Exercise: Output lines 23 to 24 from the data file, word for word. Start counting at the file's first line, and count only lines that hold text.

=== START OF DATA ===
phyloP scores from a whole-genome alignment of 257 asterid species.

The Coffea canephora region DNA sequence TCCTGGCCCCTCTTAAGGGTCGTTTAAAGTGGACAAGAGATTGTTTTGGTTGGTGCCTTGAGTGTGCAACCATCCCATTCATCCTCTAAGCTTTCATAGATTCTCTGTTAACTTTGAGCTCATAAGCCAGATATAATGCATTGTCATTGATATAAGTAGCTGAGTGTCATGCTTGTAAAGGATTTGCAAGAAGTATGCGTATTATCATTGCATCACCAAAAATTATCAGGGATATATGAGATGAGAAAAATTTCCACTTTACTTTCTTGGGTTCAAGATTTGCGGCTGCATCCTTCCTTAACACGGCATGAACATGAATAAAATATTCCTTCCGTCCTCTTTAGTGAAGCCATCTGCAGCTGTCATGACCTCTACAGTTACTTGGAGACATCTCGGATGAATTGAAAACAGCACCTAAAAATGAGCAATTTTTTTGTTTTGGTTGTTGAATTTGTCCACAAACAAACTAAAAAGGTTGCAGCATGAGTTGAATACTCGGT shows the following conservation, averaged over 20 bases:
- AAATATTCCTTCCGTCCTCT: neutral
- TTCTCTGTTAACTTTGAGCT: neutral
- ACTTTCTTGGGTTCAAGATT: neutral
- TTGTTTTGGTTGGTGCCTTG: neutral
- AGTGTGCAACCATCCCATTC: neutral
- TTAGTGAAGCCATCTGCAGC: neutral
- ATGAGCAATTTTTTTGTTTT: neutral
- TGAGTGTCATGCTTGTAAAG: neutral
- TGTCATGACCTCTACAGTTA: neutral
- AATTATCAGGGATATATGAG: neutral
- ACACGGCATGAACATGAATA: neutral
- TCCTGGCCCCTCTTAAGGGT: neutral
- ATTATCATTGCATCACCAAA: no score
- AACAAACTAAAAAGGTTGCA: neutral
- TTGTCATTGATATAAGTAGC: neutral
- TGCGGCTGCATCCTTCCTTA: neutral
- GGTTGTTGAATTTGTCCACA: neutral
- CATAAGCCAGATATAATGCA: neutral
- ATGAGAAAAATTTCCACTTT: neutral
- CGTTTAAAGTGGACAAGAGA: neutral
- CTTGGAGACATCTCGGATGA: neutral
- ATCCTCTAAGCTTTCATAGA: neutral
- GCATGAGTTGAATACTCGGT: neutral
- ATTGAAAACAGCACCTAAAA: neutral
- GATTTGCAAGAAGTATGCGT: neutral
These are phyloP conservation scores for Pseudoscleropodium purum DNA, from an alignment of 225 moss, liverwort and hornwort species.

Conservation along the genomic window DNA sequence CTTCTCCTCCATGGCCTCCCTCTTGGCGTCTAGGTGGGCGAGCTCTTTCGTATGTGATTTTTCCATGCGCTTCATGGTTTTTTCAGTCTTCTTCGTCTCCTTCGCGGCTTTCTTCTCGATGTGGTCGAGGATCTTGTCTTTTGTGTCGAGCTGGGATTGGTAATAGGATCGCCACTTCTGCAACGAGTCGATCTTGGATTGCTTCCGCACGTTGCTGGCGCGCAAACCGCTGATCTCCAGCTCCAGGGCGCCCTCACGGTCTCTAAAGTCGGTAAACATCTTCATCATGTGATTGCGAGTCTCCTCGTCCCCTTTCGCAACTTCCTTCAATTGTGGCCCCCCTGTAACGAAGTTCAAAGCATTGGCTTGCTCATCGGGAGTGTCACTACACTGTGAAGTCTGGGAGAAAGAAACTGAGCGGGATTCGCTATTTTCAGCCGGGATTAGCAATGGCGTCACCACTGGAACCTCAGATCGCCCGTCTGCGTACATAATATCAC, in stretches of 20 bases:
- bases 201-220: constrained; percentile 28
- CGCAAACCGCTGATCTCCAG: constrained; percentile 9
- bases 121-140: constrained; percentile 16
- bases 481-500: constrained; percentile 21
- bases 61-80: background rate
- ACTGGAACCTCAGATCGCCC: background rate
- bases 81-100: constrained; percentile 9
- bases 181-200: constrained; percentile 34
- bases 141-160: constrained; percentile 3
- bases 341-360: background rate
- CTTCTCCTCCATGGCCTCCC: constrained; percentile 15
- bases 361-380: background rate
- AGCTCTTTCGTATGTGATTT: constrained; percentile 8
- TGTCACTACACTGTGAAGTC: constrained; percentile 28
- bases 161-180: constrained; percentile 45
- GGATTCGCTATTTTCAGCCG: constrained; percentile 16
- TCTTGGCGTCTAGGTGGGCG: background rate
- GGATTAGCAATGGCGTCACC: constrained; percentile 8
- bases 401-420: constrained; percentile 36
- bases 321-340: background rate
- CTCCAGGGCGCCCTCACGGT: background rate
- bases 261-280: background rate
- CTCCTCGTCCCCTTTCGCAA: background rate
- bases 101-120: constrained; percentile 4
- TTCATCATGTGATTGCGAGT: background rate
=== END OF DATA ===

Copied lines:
- CTTGGAGACATCTCGGATGA: neutral
- ATCCTCTAAGCTTTCATAGA: neutral